Pity the paper book. Libraries everywhere are closing due to lack of funding and tepid public support, and e-readers are luring people away from bookstores. Big-box bookstores tried, but they couldn’t replicate town libraries: vital public spaces where inter-generational interaction can freely occur between all economic strata.
There are occasional glimmers of change. Last October, in north London, an alliance of retired booksellers, local bloggers and international anti-capitalist activists blocked attempts to close the Friern Barnet library. The vibrant community library was to be closed, part of the global shrinking of local public services, but a volunteer crew of guerrilla librarians rallied to keep it open. Shelves were restocked with over 5,ooo donated books, and utilities were paid for by donations dropped into a biscuit tin.
In Rotterdam, residents took action after the city announced closure of 19 (of 25) local libraries last year. They held community meetings to solicit ideas as to what an ideal public reading space would look like and incite support towards making it happen. Those meetings also started building community momentum that could make the idea real: resulting in conversion of an empty hammam into a wi-fi equipped public space in which to read newspapers, use computers, or tuck into one of its 1500 books over a cup of coffee.
Of course there are the large endowments that allow for fantastic library development such as Alexandria’s gorgeous green facility, but these smaller libraries are the sustainability “bestsellers”.
Reading is fundamental: it’s about the content of the books and not the form of the library.
In the world before e-readers, mass transit users like me ploughed through mountains of hardcovers in our daily commutes. I’ve joined (or started) free libraries in every office I’ve worked in. That “take a book, leave a book” system (as seen in Israel’s bus-stop pop-up libraries) paired me with some stinkers, but more often led to unusual and atypical reading experiences, which, in turn, made for more interesting water cooler chat.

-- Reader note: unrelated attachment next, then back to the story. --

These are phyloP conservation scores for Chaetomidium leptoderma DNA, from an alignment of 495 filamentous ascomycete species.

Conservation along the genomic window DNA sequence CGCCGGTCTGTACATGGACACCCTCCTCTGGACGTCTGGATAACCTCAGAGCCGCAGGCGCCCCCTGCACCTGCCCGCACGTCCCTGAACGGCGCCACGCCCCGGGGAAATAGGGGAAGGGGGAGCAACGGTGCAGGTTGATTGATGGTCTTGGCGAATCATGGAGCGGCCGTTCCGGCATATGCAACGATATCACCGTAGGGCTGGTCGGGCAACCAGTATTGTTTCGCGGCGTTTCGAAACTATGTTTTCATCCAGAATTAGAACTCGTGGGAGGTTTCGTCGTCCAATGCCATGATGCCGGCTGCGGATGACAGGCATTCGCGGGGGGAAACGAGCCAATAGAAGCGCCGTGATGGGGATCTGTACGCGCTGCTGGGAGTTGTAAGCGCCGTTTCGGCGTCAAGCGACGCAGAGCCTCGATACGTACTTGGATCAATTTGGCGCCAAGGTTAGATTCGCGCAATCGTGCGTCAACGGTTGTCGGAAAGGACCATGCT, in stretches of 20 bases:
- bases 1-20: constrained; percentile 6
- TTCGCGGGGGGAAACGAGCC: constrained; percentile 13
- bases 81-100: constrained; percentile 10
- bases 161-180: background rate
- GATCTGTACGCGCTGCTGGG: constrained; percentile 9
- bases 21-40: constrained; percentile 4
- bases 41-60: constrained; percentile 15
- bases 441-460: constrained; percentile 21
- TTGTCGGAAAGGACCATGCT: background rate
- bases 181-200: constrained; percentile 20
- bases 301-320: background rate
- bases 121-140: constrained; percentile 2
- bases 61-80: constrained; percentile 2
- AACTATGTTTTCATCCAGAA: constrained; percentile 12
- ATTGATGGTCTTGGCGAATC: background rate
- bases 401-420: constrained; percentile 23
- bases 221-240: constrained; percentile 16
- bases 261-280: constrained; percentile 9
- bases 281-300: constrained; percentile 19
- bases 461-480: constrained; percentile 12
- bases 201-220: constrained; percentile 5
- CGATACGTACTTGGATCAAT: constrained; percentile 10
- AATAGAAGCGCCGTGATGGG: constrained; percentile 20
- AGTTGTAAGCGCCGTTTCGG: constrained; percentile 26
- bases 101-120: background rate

A few years back in Tel Aviv, a more ambitious version of that simple office set-up was built. The Levinsky Garden Library serves not office workers but transitory migrant workers, in a south Tel Aviv neighborhood within a popular city park where immigrants naturally congregate. It’s actually two libraries: one for adults and another for children. A nominal fee gets you into a membership program that allows short-term book loans, but – as with trad libraries – anyone can pluck a book off the shelves and read it on the premises.
The greenest building is the one that’s never built.
The product of Tel Aviv art collective Arteam, it’s a project that could be copied in most Mid East communities where weather allows for near year-round use of public spaces, and simple containerized storage of books can be inexpensively achieved.
This particular project was established to serve Israel’s transitory migrant workers. Its main thrust is to increase community reading, but it’s execution is inherently “green”: this project largely depends on natural daylighting, requires no mechanically treated air, and offers abundant opportunity to repurpose and recycle building materials. That it contributes to enhanced use of existing public space makes it super-sustainable too.
To better communicate with its diverse users, the library developed a brilliant multilingual cataloging system based on reader reviews of emotional content: books are democratically classified as sad, happy, or inspiring. (No room for Oprah recommendations here).
Check out this short clip above that describes the Garden Library’s offshoot activities (theater productions, special readings) – it’s worth the investment of 3 minutes if only to hear the cute voice-over guy repeatedly say “liberry”. Then turn off your computer and go outside and read.